Algorithms for Bioinformatics (CPSC 445)

[General Info] · [Course Outline] · [Grading] · [Assignments] · [Final Exams] · [Resources] · [Piazza]

   Tue+Thu, 14:00-15:30 in
DMP 301
   First class: Thu, 2016/01/05

   Holger H. Hoos
   E-mail: hoos "at"
   Office: ICICS/CS complex, Room X541
   Office hours: Wed, 10:00-11:00

Teaching Assistant:
   Robbie Rolin (rolin "at"
   Office hours: Mon, 12:00-13:00 in ICCS X237

About this course:

Bioinformatics involves the application of computational methods to answer or provide insight on questions in molecular biology. This course provides an introduction to the design and analysis of algorithms for bioinformatics applications. Topics covered will include sequence alignment, phylogenetic tree reconstruction (parsimony and distance-based methods), prediction of RNA and protein structure, gene finding, and motif finding. Algorithmic techniques that will be discussed include dynamic programming and heuristic search methods, as well as combinatorial algorithms for exploration of graphs and trees. Statistical models of molecular sequence and structure, such as hidden Markov models and stochastic context free grammars, and associated algorithms, will also be covered.


CPSC 320 and six credits of BIOL beyond BIOL 111, or equivalent. Experience with design and analysis of algorithms is essential for this course. The additional reading listed below, such as ``Molecular Biology of the Cell'', will be useful for those who need to catch up on biological background. The algorithms texts by Cormen et al. and Kleinberg and Tardos provide useful background on combinatorial algorithms, including graph algorithms and dynamic programming algorithms. The book by Hoos and St\"{u}tzle is a more advanced text which provides very useful background on local search techniques.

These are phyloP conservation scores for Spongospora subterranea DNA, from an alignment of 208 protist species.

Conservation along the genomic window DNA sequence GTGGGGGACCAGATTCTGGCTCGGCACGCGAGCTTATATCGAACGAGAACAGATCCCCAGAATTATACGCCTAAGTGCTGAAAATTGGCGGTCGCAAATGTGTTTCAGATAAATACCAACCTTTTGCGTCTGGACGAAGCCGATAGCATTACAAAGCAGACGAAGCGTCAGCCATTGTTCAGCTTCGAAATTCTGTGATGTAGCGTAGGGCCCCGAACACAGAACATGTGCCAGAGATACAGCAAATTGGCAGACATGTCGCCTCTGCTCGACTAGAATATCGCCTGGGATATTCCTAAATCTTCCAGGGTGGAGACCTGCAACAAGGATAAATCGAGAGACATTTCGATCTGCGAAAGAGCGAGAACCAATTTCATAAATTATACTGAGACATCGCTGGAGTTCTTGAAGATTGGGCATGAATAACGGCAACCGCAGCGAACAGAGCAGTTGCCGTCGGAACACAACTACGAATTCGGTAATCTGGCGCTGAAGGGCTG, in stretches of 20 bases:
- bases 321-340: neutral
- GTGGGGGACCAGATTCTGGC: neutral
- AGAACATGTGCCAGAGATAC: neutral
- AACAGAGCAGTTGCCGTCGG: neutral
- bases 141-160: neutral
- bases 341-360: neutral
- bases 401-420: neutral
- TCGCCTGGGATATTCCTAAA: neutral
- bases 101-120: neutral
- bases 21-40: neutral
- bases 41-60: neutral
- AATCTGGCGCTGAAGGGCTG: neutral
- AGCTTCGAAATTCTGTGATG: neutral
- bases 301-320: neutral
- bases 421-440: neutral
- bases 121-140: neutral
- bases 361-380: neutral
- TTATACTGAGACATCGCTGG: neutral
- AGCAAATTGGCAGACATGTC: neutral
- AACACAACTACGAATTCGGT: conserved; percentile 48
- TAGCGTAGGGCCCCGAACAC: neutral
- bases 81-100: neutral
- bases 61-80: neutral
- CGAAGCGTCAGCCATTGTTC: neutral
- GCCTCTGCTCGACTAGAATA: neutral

Durbin, Eddy, Krogh, Mitchison: Biological Sequence Analysis. Cambridge University Press, 1998


We will be using Piazza for class-related discussions. The system is highly catered to getting you help fast and efficiently from classmates, the TA and myself. Rather than e-mailing questions to the teaching staff, I encourage you to post your questions on Piazza. If you have any problems or feedback for the developers, e-mail Find our class page at

Please note that we intend to use Piazza only for discussions. Homework assignments and other important information will be posted on the UBC course homepage at

Student Evaluation and Grading

Final grades will be determined approximately as follows:
  • homework assignments (problems and questions; hands-on use of tools, literature research; approx. five overall) - ca. 45%
  • in-class quizzes (cover lectures and assignments; approx. three) - ca. 20%
  • final examination - ca. 35%

Missed Course Work and Academic Misconduct:


Final Exams

Final exams will be 15-20 min oral examinations, taking place on 21 and 22 April 2016. The tentative exam schedule is available
here. This schedule is subject to change, to resolve scheduling conflicts with other exams. If your assigned slot is in conflict with another exam or causes you hardship, as per UBC's rules on scheduling final exams, please notify Robbie and Holger ASAP, but no later than Friday, 8 April. We resolve these cases by random swaps; this means that exam times may change even for students without scheduling conflicts. Further information on the exams will be posted soon and discussed in class.





last update 16/03/24, hh